universe is finite. An infinite universe implies infinite number. But no number can be infinite, for to any number, however great, a unit can be added, which shows that it was not infinite before. Here again we see that the most approved forms of the Cosmological Argument are obliged to avail themselves of the intuition of the infinite, to supplement the logical process. Versus Martineau, Study, 1:416 ? ?Though we cannot directly infer the infinitude of God from a limited creation, indirectly we may exclude every other position by resort to its unlimited scene of existence (space). ?But this would equally warrant our belief in the infinitude of our fellow men. Or, it is the argument of Clarke and Gillespie (see Ontological Argument below). Schiller, Die Grosse der Welt, seems to hold to a boundless universe. He represents a tired spirit as seeking the last limit of creation. A second pilgrim meets him from the spaces beyond with the words: ?Steh! du segelst umsonst, ? vor dir Unendlichkeit? ? ?Hold! thou journeyest in vain, ? before thee is only Infinity.? On the law of parsimony, see Sir Win. Hamilton, Discussions, 628.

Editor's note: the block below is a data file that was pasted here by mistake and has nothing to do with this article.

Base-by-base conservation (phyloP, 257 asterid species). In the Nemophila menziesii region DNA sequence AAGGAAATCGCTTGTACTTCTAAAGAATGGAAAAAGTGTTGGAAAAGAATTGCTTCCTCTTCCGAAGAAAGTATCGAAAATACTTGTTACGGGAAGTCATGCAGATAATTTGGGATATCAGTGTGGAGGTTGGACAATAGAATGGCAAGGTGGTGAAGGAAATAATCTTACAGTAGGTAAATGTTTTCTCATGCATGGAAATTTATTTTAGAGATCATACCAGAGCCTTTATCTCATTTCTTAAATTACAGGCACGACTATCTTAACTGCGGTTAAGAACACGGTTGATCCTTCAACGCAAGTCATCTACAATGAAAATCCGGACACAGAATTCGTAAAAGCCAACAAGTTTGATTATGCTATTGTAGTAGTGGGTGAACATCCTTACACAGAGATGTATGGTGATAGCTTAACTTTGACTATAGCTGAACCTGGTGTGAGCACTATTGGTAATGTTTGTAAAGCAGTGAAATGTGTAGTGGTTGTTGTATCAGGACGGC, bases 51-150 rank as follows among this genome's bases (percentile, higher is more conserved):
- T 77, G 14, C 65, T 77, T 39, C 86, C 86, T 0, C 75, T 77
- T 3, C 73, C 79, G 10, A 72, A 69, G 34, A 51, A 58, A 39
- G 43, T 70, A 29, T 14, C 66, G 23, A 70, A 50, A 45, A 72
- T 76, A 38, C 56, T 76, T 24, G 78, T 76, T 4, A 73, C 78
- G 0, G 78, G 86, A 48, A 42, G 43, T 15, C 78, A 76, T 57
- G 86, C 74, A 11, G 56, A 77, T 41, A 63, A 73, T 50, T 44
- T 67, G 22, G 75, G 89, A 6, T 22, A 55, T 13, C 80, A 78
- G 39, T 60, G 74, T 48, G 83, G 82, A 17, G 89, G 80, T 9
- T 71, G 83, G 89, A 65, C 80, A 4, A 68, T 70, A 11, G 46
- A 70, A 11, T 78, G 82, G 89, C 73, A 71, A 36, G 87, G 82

2. The Value of the Cosmological Argument, then, is simply this, ? it proves the existence of some cause of the universe indefinitely great. When we go beyond this and ask whether this cause is a cause of being, or merely a cause of change, to the universe; whether it is a cause apart from the universe, or one with it; whether it is an eternal cause, or a cause dependent upon some other cause; whether it is intelligent or unintelligent, infinite or finite, one or many, ? this argument cannot assure us.

On the whole argument, see Flint, Theism, 93-130; Mozley, Essays, Hist, and Theol., 2:414-444; Hedge, Ways of the Spirit 148-154; Studien und Kritiken, 1876:9-31.


This is not properly an argument from design to a designer; for that design implies a designer is simply an identical proposition. It may be more correctly stated as follows: Order and useful collocation pervading a system respectively imply intelligence and purpose as the cause of that order and collocation. Since order and useful collocation pervade the universe, there must exist an intelligence adequate to the production of this order, and a will adequate to direct this collocation to useful ends.

Etymologically, ?teleological argument? = argument to ends or final causes, that is, ?causes which, beginning as a thought, work themselves

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